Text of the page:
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To be or not to be

To Network or Not, that is the Enterprise Question!

  |   Strategy   |   No comment

Independent directors have long understood the importance of risk mitigation.  Further, the best have exercised their fiduciary duties with great care through audit and compensation committees. However, the social, mobile and cloud technology revolutions are changing all that.

These new technologies have created new risks that corporate directors must understand if they intend to insure the future viability of their organizations.

With more than 1 billion customers using social media; with 2 billion employees, investors and partners carrying mobile devices; and with cloud technologies making headway in all enterprises, these technologies are about real business risks and opportunities.

In short, together, these technologies enable your customers to share their views of your organization’s products and services; your employees to comment on your culture and leadership; and your investors to communicate about your top and bottom line results.

Now I know that most corporate directors, institutional investors and CEOs do not fully appreciate these new technologies and their impact on every business process – including sales, marketing, hiring, training, investor relations and product development.  Further, most boards would prefer if these new technologies were just for their children’s use (Facebook, Twitter, iCloud, iPhones and IPads).  But they are not.  Given this reality, here are three recommendations to insure your success:

  1. Recruit an Independent Director with knowledge in these technologies.   Given the importance of these technologies to the success of your organization, not having these skills on your board is like not having independent directors with business, finance, accounting or legal skills.  Further, delegating these capabilities to either outside consultants or the management team without a knowledgeable board member who can interpret today’s market in these areas is equally risky.
  2. Establish a strategy committee to insure your organization’s success.   Almost every board that I speak with or counsel has audit and compensation committees, but very few have standing strategy committees.  It is hard to imagine a board without an audit and compensation committee.  However, in today’s connected world, it is even harder to imagine a board without a strategy committee reviewing management’s deployment of technologies to drive revenues and reduce costs.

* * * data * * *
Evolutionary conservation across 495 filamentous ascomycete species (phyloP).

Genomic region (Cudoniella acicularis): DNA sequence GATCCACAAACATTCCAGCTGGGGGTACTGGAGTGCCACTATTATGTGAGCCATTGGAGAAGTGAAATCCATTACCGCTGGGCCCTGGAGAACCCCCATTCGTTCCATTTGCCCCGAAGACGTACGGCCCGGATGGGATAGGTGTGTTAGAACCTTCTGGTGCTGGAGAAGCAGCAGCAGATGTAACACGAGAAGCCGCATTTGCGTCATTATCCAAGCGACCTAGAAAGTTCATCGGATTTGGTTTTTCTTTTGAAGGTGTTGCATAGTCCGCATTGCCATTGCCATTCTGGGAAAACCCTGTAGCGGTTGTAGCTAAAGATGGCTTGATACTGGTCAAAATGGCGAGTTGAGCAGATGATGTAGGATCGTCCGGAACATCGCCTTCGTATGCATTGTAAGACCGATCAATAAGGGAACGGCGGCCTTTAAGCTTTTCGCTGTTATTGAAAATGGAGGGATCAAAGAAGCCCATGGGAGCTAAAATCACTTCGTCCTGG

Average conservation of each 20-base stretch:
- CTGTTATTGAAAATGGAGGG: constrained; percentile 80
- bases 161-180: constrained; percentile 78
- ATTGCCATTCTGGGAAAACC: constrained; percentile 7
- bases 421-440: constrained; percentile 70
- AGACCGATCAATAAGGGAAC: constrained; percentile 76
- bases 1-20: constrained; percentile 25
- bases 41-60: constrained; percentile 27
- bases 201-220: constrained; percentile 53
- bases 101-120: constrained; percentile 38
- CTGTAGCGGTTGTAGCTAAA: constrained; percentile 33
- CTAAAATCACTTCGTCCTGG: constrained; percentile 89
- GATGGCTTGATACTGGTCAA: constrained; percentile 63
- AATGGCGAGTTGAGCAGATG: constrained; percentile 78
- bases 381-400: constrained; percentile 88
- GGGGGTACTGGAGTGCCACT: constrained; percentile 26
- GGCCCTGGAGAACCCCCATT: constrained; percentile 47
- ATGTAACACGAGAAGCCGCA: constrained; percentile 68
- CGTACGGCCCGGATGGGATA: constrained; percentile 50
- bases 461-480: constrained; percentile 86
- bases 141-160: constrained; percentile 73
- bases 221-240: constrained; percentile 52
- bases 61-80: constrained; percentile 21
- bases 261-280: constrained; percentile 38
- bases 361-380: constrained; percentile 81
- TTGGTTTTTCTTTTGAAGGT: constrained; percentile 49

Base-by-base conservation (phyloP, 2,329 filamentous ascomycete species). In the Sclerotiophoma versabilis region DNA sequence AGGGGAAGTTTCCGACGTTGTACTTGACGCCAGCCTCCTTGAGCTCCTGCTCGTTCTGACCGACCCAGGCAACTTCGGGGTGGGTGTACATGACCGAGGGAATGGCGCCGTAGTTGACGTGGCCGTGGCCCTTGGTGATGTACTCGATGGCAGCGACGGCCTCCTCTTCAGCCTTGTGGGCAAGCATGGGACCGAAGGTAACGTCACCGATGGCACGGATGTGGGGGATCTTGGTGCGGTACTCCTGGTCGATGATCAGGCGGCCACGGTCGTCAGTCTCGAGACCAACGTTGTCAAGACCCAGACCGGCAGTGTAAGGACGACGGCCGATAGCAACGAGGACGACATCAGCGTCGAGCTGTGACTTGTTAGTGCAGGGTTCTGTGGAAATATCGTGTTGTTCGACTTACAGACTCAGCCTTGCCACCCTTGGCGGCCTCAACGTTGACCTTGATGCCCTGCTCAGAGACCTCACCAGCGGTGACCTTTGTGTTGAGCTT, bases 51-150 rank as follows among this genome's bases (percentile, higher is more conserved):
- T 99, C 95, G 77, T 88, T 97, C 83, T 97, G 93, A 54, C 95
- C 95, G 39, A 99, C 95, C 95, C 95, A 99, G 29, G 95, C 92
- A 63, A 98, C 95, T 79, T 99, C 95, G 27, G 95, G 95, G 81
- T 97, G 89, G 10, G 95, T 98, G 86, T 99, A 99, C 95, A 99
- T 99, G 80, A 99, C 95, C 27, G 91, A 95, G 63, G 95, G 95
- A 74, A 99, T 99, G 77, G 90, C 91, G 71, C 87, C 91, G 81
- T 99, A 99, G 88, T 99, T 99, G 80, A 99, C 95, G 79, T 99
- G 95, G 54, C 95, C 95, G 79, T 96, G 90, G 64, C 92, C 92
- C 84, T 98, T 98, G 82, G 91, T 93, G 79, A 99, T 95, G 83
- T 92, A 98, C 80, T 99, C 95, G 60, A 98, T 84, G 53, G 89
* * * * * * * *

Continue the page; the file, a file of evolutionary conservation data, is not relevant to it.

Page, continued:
3. Focus on building your organizations’ customer and employee networks.   We all are all witnessing the size and value of Facebook’s, LinkedIn’s, and Groupon’s customer networks.  And for good reason.  Facebook has created a customer population that now rivals the size of China and India.  However, your organization has worked even harder and longer to build your customer network.  But, my guess is that neither your board, nor your CEO, has real time information on who your customers are, what they buy and whom they know (e.g. their friends, family members or social network).  The result:  a very large and, therefore, blind spot in your operations.

Having spent the last decade building and investing in social media, open innovation and mobile companies that now manage 15,000 social networks for 350 leading brands, I can fully appreciate how Apple became the most valuable company in the world – by understanding the need of its customers, partners and employees to connect, collaborate and conduct commerce using these technologies.

The time has come for all organizations, and their corporate directors, to understand the power of their customers, employees, partners and investors and their ability to network using social, mobile and cloud technologies.  In doing so, organizations will create unprecedented risks and rewards.  If Shakespeare was alive today and an advisor to corporate boards, his advice would be:   ‘To be or not to be, that is NOT the question? Whether ‘tis nobler (and therefore more valuable) to enable your customers and employees to network with each other and you, and by so doing, end a sea of troubles rather than by opposing them…that is the question!

The future of your organization’s customer loyalty, employee engagement, partner participation and investor commitment is dependent on the size, vitality and engagement of your networks’ engagement.   ‘To network or not to network’ is your choice and responsibility as a corporate director and member of the board.  Embrace these new technologies to insure that your enterprise achieves its full potential.

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